Banksy appears to confirm his name in unearthed 2003 interview

BBC has released a never-before-heard 2003 clip of English graffiti artist Banksy, which seemingly confirms his real name. The clip was released today in a bonus episode of BBC‘s The Banksy Story podcast, titled “The Lost Banksy interview.”

The Bristol-born artist has maintained an air of anonymity and mystery since the 1990s, producing countless works of street art that are often marked by satire and subversive political commentary. In the clip, former BBC correspondent Nigel Wrench asks Banksy: “Are you happy for me to use your name? I mean, The Independent has.” Banksy agreed. “Is it Robert Banks?” Wrench asks. “It’s Robbie,” Banksy replies.

Though previously reported by The Independent, the clip appears to be the first recorded instance of Banksy confirming his identity. However, even The Banksy Story host James Peak has reservations over whether the name reveal is legitimate — given the artist’s history of deceptive hijinks, as well as the fodder for “Robbie Banks” as a pun. CNN reports that Peak raised this question to the publication, stating: “A name comes out. Is it the right name? Is it a clever joke?”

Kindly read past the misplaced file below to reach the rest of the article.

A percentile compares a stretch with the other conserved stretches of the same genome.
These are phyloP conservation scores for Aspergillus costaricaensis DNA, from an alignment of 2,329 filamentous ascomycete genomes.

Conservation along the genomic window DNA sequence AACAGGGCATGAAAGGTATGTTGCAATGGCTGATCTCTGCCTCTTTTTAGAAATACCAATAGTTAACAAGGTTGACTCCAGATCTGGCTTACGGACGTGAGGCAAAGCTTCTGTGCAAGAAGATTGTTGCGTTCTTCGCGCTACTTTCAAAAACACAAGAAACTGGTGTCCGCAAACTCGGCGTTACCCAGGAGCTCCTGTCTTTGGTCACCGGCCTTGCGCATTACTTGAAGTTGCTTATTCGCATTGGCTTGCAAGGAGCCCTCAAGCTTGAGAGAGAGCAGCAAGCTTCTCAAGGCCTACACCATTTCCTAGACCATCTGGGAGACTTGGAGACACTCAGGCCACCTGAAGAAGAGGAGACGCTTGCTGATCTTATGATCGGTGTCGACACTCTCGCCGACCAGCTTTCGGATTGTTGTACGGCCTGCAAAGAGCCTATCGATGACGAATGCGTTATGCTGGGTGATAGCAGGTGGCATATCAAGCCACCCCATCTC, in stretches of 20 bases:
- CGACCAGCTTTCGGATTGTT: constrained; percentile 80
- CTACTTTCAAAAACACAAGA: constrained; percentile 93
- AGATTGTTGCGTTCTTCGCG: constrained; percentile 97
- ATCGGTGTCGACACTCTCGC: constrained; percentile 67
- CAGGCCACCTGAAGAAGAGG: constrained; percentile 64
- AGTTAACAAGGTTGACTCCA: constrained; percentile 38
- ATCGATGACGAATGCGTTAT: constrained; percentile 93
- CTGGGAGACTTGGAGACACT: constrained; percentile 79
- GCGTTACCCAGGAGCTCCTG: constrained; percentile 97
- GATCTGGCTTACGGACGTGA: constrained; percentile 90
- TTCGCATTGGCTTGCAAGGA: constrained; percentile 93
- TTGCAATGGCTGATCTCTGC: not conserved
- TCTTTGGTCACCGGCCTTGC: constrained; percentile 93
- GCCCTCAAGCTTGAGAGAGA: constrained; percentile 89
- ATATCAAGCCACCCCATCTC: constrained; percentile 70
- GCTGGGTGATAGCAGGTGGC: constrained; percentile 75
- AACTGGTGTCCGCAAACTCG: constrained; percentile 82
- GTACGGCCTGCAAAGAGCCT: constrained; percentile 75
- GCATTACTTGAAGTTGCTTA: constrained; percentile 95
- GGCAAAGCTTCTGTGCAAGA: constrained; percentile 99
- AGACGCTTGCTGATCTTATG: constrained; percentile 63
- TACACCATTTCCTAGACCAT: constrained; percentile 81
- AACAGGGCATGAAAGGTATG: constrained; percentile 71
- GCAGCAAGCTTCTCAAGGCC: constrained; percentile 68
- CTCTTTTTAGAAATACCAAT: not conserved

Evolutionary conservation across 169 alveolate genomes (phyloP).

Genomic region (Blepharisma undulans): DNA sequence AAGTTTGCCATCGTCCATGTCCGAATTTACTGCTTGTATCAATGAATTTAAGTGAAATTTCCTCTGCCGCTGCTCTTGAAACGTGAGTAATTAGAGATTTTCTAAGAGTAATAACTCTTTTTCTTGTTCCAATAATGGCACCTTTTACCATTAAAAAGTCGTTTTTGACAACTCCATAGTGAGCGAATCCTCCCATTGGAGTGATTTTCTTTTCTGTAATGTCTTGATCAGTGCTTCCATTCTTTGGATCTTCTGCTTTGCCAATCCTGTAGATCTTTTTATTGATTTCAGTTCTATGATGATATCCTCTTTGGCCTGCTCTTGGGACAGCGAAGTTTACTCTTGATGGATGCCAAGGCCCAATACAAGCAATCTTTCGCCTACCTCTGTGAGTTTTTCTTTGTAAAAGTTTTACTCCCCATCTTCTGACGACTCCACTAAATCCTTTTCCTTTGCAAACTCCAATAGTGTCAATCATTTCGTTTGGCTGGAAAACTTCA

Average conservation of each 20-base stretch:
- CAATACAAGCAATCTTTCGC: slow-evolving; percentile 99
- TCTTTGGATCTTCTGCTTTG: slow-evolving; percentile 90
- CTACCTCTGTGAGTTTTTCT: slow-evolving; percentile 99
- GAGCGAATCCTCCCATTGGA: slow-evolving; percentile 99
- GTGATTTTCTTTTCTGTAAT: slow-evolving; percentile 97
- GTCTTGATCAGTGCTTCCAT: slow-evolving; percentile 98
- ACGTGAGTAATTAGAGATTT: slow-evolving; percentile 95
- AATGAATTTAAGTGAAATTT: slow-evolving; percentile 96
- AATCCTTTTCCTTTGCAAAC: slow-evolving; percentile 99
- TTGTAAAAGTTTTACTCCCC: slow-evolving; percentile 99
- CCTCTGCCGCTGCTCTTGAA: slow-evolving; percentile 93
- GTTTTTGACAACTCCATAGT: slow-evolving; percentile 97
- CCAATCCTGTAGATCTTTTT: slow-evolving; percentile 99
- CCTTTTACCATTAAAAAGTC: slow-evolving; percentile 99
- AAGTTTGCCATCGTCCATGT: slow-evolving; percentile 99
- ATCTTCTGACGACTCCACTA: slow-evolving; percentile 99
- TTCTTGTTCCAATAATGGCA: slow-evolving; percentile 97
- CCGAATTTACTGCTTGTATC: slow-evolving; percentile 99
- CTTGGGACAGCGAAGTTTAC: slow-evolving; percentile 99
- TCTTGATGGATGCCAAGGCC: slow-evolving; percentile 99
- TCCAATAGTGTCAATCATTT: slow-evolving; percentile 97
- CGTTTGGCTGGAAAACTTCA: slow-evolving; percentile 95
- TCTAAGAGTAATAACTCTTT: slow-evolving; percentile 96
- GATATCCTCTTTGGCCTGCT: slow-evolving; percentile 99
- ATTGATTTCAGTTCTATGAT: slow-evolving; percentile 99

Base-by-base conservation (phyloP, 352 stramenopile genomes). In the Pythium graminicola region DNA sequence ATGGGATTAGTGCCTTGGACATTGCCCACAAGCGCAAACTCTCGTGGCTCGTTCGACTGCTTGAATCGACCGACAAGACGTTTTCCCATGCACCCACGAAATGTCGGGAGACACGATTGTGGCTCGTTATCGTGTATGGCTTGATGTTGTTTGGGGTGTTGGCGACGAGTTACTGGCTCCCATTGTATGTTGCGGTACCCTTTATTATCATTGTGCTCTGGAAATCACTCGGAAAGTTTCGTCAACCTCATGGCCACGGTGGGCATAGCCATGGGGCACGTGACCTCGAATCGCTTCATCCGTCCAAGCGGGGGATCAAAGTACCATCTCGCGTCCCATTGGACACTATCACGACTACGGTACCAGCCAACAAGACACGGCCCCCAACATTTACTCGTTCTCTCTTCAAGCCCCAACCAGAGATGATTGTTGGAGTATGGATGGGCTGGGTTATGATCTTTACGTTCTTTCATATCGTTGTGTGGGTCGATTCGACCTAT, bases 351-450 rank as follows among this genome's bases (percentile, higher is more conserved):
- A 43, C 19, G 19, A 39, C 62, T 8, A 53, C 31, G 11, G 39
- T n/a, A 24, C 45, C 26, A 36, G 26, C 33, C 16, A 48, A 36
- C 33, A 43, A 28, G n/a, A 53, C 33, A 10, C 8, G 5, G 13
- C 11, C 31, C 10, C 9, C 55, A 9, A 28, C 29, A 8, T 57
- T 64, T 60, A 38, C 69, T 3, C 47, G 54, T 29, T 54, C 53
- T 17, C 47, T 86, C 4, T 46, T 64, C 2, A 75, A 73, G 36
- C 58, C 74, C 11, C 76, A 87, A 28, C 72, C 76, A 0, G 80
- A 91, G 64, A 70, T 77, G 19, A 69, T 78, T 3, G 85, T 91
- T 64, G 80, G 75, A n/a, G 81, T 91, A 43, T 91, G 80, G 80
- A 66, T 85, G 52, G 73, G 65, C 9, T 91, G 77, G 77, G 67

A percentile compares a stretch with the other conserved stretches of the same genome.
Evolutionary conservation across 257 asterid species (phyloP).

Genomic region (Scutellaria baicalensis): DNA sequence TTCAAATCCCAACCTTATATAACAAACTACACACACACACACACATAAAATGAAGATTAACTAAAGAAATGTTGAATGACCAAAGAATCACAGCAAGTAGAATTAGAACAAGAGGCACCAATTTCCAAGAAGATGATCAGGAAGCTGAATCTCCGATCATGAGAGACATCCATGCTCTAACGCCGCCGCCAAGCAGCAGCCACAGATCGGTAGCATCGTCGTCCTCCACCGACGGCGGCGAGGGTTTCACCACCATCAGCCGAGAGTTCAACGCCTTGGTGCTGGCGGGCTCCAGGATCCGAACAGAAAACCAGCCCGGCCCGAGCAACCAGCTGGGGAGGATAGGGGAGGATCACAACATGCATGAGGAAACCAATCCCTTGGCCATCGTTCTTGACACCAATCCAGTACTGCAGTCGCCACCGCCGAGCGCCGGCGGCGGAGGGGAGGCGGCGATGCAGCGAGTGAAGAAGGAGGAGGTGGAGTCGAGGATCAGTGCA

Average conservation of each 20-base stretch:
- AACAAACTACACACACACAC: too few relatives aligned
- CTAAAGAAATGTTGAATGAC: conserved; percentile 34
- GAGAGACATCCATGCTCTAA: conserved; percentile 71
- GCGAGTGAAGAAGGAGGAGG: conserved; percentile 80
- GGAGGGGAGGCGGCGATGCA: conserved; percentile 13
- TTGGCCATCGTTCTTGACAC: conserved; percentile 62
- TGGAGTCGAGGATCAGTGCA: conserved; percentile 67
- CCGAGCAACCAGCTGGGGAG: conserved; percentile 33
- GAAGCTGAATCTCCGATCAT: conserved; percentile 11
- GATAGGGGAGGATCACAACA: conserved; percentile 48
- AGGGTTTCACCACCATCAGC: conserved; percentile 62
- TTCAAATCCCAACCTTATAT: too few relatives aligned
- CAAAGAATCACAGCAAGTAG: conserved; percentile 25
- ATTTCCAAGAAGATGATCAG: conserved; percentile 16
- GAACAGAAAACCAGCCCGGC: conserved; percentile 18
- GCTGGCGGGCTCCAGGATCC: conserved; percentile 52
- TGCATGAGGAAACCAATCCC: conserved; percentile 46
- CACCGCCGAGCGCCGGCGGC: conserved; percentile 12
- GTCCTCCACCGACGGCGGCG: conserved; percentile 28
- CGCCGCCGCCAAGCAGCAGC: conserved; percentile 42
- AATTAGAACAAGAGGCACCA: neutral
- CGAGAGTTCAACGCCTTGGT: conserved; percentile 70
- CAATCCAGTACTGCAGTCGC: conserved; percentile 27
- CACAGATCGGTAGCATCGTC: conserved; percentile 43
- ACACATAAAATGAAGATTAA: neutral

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The Independent reports that this would not be the first time Banksy was seemingly falsely identified. Robert Del Naja, member of the band Massive Attack, was once rumored to be Banksy. The Daily Mail also claimed to “unmask” Banksy in 2008, reporting that he was Robin Gunningham — but Banksy has since denied this claim.

Listen to the lost interview below.

Though he might be (somewhat) nameless, Banksy certainly isn’t voiceless: Last year, he encouraged people to shoplift a London GUESS store, accusing the brand of allegedly copying his visuals. The shop closed down and increased security in response.

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